So you want to go to Mexico, but you don't have a passport? There are still options, at least for one more year.
Using just your driver's license or birth certificate, Americans can cross the border and spend a day buying trinkets and even a bottle of tequila to take home from one of Mexico's dozens of bordertowns, scattered between Tijuana and Matamoros. Or, if you have a long weekend and want to explore farther south, you can take a bus or drive to old mining towns that seem untouched by time, like the mountaintop Real de Catorce.
As of Jan. 23, all U.S. citizens must have a passport for airline travel to Mexico and the Caribbean. But, those traveling by land or boat need only a driver's license or birth certificate. (The U.S. government may require passports for land travel as early as Jan. 1, 2008, although it is still debating an extension.)
If you want to travel to a major city in Mexico without getting on a plane, you can cross the border and take a luxury bus that makes few stops and includes a bathroom, air conditioning, spacious assigned seats, and movies. But beware, you might have to endure hours of kung fu flicks dubbed in Spanish. Buses to small towns are usually second-class, and you might find yourself sharing a ride with a goat or a chicken.
If you're adventurous but don't want to share a seat with a farm animal, you can drive your car or recreational vehicle into Mexico - just be sure to register it immediately after crossing the border. There are a number of Web sites with advice for first-time RV travelers, including some that offer caravan travel.
Even if you don't want to travel far, there are plenty of drive-to destinations in Mexico, including Barrancas del Cobre, or Copper Canyon, a national park filled with pine-clad mountains, precipitous canyons and picturesque Indian villages in the border state of Chihuahua.
If you're looking for a warm getaway, there are beach towns along Mexico's Pacific coast. Puerto Penasco, on the coast of Sonora state, and Rosarito just across from San Diego, already are favorite weekend destinations for many U.S. travelers.
A favorite destination for Texans is Real de Catorce, a former mining town of 1,000 people tucked on top of a 9,000-foot mountain.
Featuring cobblestone streets and colonial buildings, the town is a good option for those looking for a taste of Old Mexico but without hordes of tourists. Here, the stillness of a crisp morning is often broken by the chirping of birds and the braying of donkeys.
The closest route to Real de Catorce is on the toll-road that begins at Nuevo Laredo, across from Laredo, Texas. Visitors travel about 300 miles south of the border, eventually following a narrow, 19-mile cobblestone road and finally driving through a one-car tunnel.
From the 1700s to the early 1900s, Real de Catorce was at the center of one of Mexico's major silver-producing regions. The Spanish founders built lavish theaters, ornate homes, a bull ring, a Roman-style cockfighting arena, a mint and a Roman Catholic church.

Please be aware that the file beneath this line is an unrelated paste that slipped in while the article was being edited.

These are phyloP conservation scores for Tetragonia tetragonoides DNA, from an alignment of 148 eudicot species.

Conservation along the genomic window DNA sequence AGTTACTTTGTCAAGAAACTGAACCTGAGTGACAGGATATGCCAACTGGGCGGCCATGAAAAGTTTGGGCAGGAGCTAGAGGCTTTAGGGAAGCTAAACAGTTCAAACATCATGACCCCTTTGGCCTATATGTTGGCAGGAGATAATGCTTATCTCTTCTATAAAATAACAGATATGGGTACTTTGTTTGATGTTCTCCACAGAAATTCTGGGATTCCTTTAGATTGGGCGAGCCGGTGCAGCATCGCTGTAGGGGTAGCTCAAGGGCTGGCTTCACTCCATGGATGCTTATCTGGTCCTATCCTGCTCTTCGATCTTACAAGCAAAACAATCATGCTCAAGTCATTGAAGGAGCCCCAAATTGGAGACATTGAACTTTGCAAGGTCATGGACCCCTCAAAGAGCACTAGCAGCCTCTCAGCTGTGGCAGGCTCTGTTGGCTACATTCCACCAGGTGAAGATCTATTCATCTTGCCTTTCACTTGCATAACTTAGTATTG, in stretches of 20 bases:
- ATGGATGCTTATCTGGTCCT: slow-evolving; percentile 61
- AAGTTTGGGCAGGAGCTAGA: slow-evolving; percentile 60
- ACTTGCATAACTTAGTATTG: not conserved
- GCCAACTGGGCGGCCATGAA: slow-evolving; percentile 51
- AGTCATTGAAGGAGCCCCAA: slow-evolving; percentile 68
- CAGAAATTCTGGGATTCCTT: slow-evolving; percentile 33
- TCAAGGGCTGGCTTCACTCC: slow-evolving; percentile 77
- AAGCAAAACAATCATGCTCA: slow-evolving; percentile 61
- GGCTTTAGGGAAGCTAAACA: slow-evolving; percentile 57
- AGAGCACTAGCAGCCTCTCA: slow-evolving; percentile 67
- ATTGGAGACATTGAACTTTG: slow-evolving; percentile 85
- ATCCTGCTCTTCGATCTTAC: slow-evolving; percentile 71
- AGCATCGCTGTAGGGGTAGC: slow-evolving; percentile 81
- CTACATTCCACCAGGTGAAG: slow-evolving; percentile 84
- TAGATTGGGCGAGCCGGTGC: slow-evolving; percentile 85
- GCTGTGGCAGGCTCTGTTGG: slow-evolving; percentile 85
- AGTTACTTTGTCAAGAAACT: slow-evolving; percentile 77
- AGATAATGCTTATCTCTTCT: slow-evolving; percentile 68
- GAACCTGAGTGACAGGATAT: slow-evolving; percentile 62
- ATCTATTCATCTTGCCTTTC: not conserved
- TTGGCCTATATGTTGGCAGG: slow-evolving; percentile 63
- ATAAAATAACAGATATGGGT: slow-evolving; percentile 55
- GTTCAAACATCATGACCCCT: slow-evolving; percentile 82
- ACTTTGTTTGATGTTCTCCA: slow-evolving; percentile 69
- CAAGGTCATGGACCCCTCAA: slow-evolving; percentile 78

But the once opulent town was almost deserted during the Mexican Revolution. Locals and some Europeans who settled here began restoring the buildings and streets in the 1980s to attract tourists.
Swiss, German, American and Italians opened hotels, coffee shops, art galleries and restaurants, where gourmet food and pastries are served. Prices ranging from $7 to $12 per entree.
But it was Hollywood that catapulted Real de Catorce, in central San Luis Potosi state, to international fame.
In 2000, Julia Roberts, Brad Pitt and Gene Hackman were in Real de Catorce to film "The Mexican," a movie about a cursed gun and the man sent down to Mexico to retrieve it. Five years later, Salma Hayek and Penelope Cruz traveled here for the filming of their outlaw movie, "Bandidas."
If you like Real de Catorce, you might consider extending your trip to other colonial cities along the road to the capital, like Zacatecas, Guanajuato, San Miguel de Allende and farther south, Queretaro. Those ready for a really long road trip might even consider a stop in Mexico City and the four-hour drive south to Acapulco. You can drive straight through from Texas to Acapulco in about 16 hours.
There are a few things to consider before embarking on a road trip through Mexico.
Make sure to check the U.S. Department of State's Web site for the latest travel warnings and places to avoid.
All foreigners traveling beyond the border area need to get a tourist visa, an importation permit for their vehicles and Mexican car insurance. All can be purchased at the border.
The car permit can also be processed at Mexican consulates or the Mexican government Web site and then picked up at a port of entry, a much speedier process than waiting in lines at the border. The Web site explains what documents are required to bring a vehicle across the border.
It's best to travel only during the day, and stick to toll roads, which are generally in better shape and have "Green Angels," crews in green trucks whose help motorists in distress. Also, carry plenty of pesos as toll roads usually take dollars but offer an unfavorable exchange rate.
Road signs in Mexico can be confusing or nonexistent, and some may even point you in the wrong direction. Also, the farther you drive south, the less likely you'll meet people who speak English. Bring a map and don't be shy to ask for directions. Most locals will try to be helpful, even if they can only guide you with hand signs.
Signs that say "Topes" indicate speed bumps, which can be large, so slow down.
Be aware that you will likely come across army checkpoints throughout Mexico, with soldiers searching for drugs and guns. They may ask to search your vehicle.
But the trip is well worth the trouble. Visitors are treated to stunning landscape, like rugged hills, deserts full of Joshua trees, pine-covered mountains, cliffs that plunge into the ocean and towns that look like sets of Old Westerns.